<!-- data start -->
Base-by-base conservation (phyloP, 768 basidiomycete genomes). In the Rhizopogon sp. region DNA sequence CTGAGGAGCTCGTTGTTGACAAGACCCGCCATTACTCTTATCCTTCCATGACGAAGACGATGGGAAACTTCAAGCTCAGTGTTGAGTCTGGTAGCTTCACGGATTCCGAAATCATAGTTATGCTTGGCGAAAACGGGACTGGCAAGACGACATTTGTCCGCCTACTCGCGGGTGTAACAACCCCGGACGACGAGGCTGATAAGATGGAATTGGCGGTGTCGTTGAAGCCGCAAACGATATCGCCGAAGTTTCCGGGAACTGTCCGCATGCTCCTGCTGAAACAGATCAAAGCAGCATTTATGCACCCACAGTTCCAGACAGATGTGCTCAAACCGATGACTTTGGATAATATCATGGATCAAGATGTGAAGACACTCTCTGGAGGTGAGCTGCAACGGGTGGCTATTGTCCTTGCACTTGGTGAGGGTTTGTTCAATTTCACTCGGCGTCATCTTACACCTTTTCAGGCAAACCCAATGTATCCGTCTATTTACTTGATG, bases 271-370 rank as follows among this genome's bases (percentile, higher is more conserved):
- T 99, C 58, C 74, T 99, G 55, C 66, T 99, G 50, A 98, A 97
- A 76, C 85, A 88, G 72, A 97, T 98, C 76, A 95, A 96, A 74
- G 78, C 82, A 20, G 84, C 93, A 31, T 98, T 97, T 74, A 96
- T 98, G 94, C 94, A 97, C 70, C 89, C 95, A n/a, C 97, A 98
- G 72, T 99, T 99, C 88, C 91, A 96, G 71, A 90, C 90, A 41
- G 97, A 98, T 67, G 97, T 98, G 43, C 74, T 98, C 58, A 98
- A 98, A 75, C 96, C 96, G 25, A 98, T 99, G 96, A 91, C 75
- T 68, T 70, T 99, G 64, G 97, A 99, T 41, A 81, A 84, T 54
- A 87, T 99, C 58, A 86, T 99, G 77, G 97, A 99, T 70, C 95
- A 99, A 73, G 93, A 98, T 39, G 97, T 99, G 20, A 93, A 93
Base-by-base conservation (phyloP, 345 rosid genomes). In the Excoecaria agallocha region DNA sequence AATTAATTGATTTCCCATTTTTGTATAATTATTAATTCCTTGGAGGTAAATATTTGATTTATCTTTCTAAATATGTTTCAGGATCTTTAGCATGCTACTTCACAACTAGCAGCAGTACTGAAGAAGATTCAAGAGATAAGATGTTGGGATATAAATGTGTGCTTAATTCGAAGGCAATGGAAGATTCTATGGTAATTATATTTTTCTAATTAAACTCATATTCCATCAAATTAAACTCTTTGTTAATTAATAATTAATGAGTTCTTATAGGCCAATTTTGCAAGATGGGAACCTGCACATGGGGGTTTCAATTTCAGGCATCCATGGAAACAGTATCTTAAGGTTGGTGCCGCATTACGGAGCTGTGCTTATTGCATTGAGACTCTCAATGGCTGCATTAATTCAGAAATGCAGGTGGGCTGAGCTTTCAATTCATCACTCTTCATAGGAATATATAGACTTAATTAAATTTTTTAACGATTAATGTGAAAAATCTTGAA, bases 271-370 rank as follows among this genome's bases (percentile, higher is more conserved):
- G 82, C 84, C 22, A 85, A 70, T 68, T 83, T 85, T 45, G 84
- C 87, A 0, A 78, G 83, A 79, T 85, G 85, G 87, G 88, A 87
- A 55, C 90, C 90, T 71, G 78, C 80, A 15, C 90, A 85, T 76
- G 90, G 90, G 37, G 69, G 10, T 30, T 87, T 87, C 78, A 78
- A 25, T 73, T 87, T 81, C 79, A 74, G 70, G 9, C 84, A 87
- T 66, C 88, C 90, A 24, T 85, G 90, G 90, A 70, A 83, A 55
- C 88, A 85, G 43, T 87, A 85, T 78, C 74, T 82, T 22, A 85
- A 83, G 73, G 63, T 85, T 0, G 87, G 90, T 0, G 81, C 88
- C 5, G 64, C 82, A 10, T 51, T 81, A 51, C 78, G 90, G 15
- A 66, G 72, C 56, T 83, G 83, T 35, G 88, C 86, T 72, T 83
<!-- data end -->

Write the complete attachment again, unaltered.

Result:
Base-by-base conservation (phyloP, 768 basidiomycete genomes). In the Rhizopogon sp. region DNA sequence CTGAGGAGCTCGTTGTTGACAAGACCCGCCATTACTCTTATCCTTCCATGACGAAGACGATGGGAAACTTCAAGCTCAGTGTTGAGTCTGGTAGCTTCACGGATTCCGAAATCATAGTTATGCTTGGCGAAAACGGGACTGGCAAGACGACATTTGTCCGCCTACTCGCGGGTGTAACAACCCCGGACGACGAGGCTGATAAGATGGAATTGGCGGTGTCGTTGAAGCCGCAAACGATATCGCCGAAGTTTCCGGGAACTGTCCGCATGCTCCTGCTGAAACAGATCAAAGCAGCATTTATGCACCCACAGTTCCAGACAGATGTGCTCAAACCGATGACTTTGGATAATATCATGGATCAAGATGTGAAGACACTCTCTGGAGGTGAGCTGCAACGGGTGGCTATTGTCCTTGCACTTGGTGAGGGTTTGTTCAATTTCACTCGGCGTCATCTTACACCTTTTCAGGCAAACCCAATGTATCCGTCTATTTACTTGATG, bases 271-370 rank as follows among this genome's bases (percentile, higher is more conserved):
- T 99, C 58, C 74, T 99, G 55, C 66, T 99, G 50, A 98, A 97
- A 76, C 85, A 88, G 72, A 97, T 98, C 76, A 95, A 96, A 74
- G 78, C 82, A 20, G 84, C 93, A 31, T 98, T 97, T 74, A 96
- T 98, G 94, C 94, A 97, C 70, C 89, C 95, A n/a, C 97, A 98
- G 72, T 99, T 99, C 88, C 91, A 96, G 71, A 90, C 90, A 41
- G 97, A 98, T 67, G 97, T 98, G 43, C 74, T 98, C 58, A 98
- A 98, A 75, C 96, C 96, G 25, A 98, T 99, G 96, A 91, C 75
- T 68, T 70, T 99, G 64, G 97, A 99, T 41, A 81, A 84, T 54
- A 87, T 99, C 58, A 86, T 99, G 77, G 97, A 99, T 70, C 95
- A 99, A 73, G 93, A 98, T 39, G 97, T 99, G 20, A 93, A 93
Base-by-base conservation (phyloP, 345 rosid genomes). In the Excoecaria agallocha region DNA sequence AATTAATTGATTTCCCATTTTTGTATAATTATTAATTCCTTGGAGGTAAATATTTGATTTATCTTTCTAAATATGTTTCAGGATCTTTAGCATGCTACTTCACAACTAGCAGCAGTACTGAAGAAGATTCAAGAGATAAGATGTTGGGATATAAATGTGTGCTTAATTCGAAGGCAATGGAAGATTCTATGGTAATTATATTTTTCTAATTAAACTCATATTCCATCAAATTAAACTCTTTGTTAATTAATAATTAATGAGTTCTTATAGGCCAATTTTGCAAGATGGGAACCTGCACATGGGGGTTTCAATTTCAGGCATCCATGGAAACAGTATCTTAAGGTTGGTGCCGCATTACGGAGCTGTGCTTATTGCATTGAGACTCTCAATGGCTGCATTAATTCAGAAATGCAGGTGGGCTGAGCTTTCAATTCATCACTCTTCATAGGAATATATAGACTTAATTAAATTTTTTAACGATTAATGTGAAAAATCTTGAA, bases 271-370 rank as follows among this genome's bases (percentile, higher is more conserved):
- G 82, C 84, C 22, A 85, A 70, T 68, T 83, T 85, T 45, G 84
- C 87, A 0, A 78, G 83, A 79, T 85, G 85, G 87, G 88, A 87
- A 55, C 90, C 90, T 71, G 78, C 80, A 15, C 90, A 85, T 76
- G 90, G 90, G 37, G 69, G 10, T 30, T 87, T 87, C 78, A 78
- A 25, T 73, T 87, T 81, C 79, A 74, G 70, G 9, C 84, A 87
- T 66, C 88, C 90, A 24, T 85, G 90, G 90, A 70, A 83, A 55
- C 88, A 85, G 43, T 87, A 85, T 78, C 74, T 82, T 22, A 85
- A 83, G 73, G 63, T 85, T 0, G 87, G 90, T 0, G 81, C 88
- C 5, G 64, C 82, A 10, T 51, T 81, A 51, C 78, G 90, G 15
- A 66, G 72, C 56, T 83, G 83, T 35, G 88, C 86, T 72, T 83